12 1. BASIC NOTIONS

Exercise 1.7. Show that for the Thue-Morse substitution, Ωσ =

ΩT .

(2) The Fibonacci substitution is σ(a) = b, σ(b) = ab. The substitution

matrix is

(

0 1

1 1

)

, whose Perron-Frobenius eigenvalue equals the golden

mean τ = (1 +

√

5)/2. The corresponding left- and right-eigenvectors

are L = (1, τ ) and R =

(

1

τ

)

. As with the Thue-Morse sequence, there

is a fixed point of

σ2

built from the seed b.a. To get a tiling, we take

the a-tile to have length 1 and the b-tile to have length τ . On average,

there are τ b-tiles for every a-tile. This shows that there are no periodic

tilings in Ωσ, since the ratio of a to b-tiles in a periodic tiling would

have to be rational.

(3) The period-doubling substitution has σ(a) = bb, σ(b) = ab. The matrix

is

(

0 1

2 1

)

, with λP

F

= 2, L = (1, 1) and R =

(

1

2

)

. Once again, a fixed

point of

σ2

can be built from the seed b.a

There is a map from the Thue-Morse tiling space to the period-

doubling tiling space. If a Thue-Morse tile is preceded by a tile of the

same type, replace it with a period-doubling a tile. If it is preceded by

a tile of the opposite type, replace it with a period-doubling b tile.

Exercise 1.8. Let ΩT

M

and ΩP

D

denote the Thue-Morse and period-

doubling substitution tiling spaces, respectively, and let f : ΩT

M

→ ΩP

D

be

as above. Show that f intertwines the two substitutions. That is, σP

D

◦ f =

f ◦ σT

M

. Use this fact to show that f is a 2:1 cover of ΩP

D

by ΩT

M

.

A brief digression into history. Substitution sequences were studied at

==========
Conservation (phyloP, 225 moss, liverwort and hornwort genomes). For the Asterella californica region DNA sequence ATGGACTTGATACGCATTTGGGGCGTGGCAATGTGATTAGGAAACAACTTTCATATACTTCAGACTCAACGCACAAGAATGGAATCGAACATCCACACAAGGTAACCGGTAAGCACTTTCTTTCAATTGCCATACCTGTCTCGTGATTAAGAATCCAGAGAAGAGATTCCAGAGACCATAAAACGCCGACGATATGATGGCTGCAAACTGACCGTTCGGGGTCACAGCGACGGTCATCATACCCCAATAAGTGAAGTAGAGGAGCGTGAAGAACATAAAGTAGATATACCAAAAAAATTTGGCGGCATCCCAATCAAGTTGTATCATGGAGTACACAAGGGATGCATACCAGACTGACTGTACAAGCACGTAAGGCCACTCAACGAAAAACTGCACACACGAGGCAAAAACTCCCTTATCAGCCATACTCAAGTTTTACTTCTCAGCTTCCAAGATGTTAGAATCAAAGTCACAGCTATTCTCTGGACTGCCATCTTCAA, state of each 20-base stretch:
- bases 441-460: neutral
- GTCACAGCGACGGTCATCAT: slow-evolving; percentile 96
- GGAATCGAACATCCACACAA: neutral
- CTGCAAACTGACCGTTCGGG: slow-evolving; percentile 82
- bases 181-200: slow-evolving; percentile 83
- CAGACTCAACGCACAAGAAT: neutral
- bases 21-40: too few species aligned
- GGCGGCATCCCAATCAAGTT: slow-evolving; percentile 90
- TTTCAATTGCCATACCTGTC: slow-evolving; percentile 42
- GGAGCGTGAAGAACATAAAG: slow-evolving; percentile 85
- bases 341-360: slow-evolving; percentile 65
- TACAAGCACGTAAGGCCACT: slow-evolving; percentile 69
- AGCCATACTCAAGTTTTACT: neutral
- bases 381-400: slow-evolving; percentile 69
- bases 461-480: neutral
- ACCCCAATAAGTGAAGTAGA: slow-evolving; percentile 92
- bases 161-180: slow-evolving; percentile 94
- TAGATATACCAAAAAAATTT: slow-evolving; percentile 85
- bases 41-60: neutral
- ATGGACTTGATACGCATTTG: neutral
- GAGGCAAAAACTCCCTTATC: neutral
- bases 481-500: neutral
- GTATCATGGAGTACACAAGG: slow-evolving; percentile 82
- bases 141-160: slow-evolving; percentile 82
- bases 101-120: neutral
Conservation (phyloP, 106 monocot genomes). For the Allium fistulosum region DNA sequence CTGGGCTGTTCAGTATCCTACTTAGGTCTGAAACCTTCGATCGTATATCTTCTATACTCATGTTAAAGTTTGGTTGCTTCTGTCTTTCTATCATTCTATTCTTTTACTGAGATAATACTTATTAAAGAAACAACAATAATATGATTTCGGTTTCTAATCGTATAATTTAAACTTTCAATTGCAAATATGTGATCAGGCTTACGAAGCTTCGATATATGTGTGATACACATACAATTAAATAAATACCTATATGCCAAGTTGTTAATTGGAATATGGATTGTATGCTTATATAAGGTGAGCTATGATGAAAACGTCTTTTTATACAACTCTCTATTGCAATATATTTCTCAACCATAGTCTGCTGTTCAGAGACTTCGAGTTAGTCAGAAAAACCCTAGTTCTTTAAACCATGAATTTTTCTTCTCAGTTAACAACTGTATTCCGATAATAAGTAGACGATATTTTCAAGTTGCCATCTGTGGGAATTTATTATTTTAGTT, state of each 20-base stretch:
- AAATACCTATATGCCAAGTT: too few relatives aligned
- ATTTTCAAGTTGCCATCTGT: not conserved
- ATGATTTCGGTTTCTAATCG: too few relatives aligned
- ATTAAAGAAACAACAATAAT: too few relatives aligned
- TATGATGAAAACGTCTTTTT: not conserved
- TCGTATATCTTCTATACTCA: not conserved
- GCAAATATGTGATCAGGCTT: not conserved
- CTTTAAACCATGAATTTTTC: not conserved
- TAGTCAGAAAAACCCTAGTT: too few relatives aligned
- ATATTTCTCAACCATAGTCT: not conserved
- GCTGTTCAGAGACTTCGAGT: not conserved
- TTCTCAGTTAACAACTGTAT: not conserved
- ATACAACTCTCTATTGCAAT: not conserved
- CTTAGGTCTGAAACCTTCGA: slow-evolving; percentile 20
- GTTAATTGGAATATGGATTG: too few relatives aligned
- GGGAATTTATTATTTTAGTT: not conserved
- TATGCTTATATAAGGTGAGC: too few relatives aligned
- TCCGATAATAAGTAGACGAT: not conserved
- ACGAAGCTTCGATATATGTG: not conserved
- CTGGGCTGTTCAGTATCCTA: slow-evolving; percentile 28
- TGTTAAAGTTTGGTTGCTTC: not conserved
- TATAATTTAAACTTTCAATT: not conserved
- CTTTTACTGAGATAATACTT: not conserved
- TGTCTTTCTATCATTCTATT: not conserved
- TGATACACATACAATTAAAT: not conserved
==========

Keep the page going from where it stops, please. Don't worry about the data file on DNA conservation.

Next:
length long before aperiodic tilings became fashionable. Thue invented the

Thue-Morse sequence in the late 1800s, and Morse reinvented it in the 1930s

to prove properties of geodesics on Riemann surfaces. Traditionally, the

central object of study wasn’t the space of sequences, but rather a particular

sequence that was fixed by some power of the substitution. The sequence

space could then be recovered from this fixed point by taking its orbit under

a shift map, and then taking the completion of that orbit in a metric that

is similar to our tiling metric.

Substitution tilings in higher dimensions. A substitution in one

dimension is combinatorial — replace each letter with a word. In higher di-

mensions, we must also consider the geometry of the tiles. Given a stretching

factor λ 1, a substitution is an operation that

(1) Stretches each tile by a linear factor λ, and

(2) Replaces each stretched tile by a cluster of (ordinary-sized) tiles, as in

Figure 1.10. As before, these clusters are called supertiles (of order 1).

The substitution matrix is as before, and Mij gives the number of i-tiles

in a substituted j-tile. The left-eigenvector L = (L1, . . . , Lk) specifies their

volumes of the different tile types, but has no information about their shapes.